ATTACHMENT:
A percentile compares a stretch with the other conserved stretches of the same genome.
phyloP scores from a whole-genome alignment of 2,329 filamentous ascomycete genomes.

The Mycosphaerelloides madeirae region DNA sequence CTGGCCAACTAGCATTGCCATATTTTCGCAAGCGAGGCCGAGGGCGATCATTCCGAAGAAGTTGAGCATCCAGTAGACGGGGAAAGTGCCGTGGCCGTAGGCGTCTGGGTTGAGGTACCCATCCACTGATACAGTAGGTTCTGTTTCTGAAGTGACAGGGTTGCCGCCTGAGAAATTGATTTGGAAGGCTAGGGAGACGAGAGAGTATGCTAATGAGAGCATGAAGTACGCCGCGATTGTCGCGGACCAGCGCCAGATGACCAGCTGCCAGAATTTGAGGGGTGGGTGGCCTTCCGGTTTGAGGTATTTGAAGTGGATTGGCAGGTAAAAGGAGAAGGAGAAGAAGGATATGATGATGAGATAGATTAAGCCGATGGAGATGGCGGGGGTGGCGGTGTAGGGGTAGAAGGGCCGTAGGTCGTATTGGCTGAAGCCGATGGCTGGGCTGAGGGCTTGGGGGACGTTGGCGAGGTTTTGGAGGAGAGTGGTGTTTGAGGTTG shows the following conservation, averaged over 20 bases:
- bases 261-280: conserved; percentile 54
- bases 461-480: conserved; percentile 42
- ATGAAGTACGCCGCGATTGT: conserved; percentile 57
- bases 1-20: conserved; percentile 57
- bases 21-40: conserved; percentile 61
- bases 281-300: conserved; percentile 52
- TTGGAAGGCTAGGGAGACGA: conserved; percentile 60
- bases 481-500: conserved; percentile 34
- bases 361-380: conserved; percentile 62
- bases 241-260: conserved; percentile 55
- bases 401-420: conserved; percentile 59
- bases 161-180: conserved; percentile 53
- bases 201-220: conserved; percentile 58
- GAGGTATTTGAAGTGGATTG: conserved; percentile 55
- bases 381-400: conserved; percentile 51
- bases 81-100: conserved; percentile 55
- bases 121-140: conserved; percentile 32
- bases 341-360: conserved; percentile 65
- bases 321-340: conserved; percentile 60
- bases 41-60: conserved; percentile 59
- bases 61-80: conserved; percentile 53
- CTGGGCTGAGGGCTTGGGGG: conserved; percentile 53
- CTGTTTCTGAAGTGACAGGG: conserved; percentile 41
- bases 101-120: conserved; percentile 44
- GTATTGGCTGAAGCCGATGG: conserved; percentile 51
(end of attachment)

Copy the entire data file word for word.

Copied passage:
A percentile compares a stretch with the other conserved stretches of the same genome.
phyloP scores from a whole-genome alignment of 2,329 filamentous ascomycete genomes.

The Mycosphaerelloides madeirae region DNA sequence CTGGCCAACTAGCATTGCCATATTTTCGCAAGCGAGGCCGAGGGCGATCATTCCGAAGAAGTTGAGCATCCAGTAGACGGGGAAAGTGCCGTGGCCGTAGGCGTCTGGGTTGAGGTACCCATCCACTGATACAGTAGGTTCTGTTTCTGAAGTGACAGGGTTGCCGCCTGAGAAATTGATTTGGAAGGCTAGGGAGACGAGAGAGTATGCTAATGAGAGCATGAAGTACGCCGCGATTGTCGCGGACCAGCGCCAGATGACCAGCTGCCAGAATTTGAGGGGTGGGTGGCCTTCCGGTTTGAGGTATTTGAAGTGGATTGGCAGGTAAAAGGAGAAGGAGAAGAAGGATATGATGATGAGATAGATTAAGCCGATGGAGATGGCGGGGGTGGCGGTGTAGGGGTAGAAGGGCCGTAGGTCGTATTGGCTGAAGCCGATGGCTGGGCTGAGGGCTTGGGGGACGTTGGCGAGGTTTTGGAGGAGAGTGGTGTTTGAGGTTG shows the following conservation, averaged over 20 bases:
- bases 261-280: conserved; percentile 54
- bases 461-480: conserved; percentile 42
- ATGAAGTACGCCGCGATTGT: conserved; percentile 57
- bases 1-20: conserved; percentile 57
- bases 21-40: conserved; percentile 61
- bases 281-300: conserved; percentile 52
- TTGGAAGGCTAGGGAGACGA: conserved; percentile 60
- bases 481-500: conserved; percentile 34
- bases 361-380: conserved; percentile 62
- bases 241-260: conserved; percentile 55
- bases 401-420: conserved; percentile 59
- bases 161-180: conserved; percentile 53
- bases 201-220: conserved; percentile 58
- GAGGTATTTGAAGTGGATTG: conserved; percentile 55
- bases 381-400: conserved; percentile 51
- bases 81-100: conserved; percentile 55
- bases 121-140: conserved; percentile 32
- bases 341-360: conserved; percentile 65
- bases 321-340: conserved; percentile 60
- bases 41-60: conserved; percentile 59
- bases 61-80: conserved; percentile 53
- CTGGGCTGAGGGCTTGGGGG: conserved; percentile 53
- CTGTTTCTGAAGTGACAGGG: conserved; percentile 41
- bases 101-120: conserved; percentile 44
- GTATTGGCTGAAGCCGATGG: conserved; percentile 51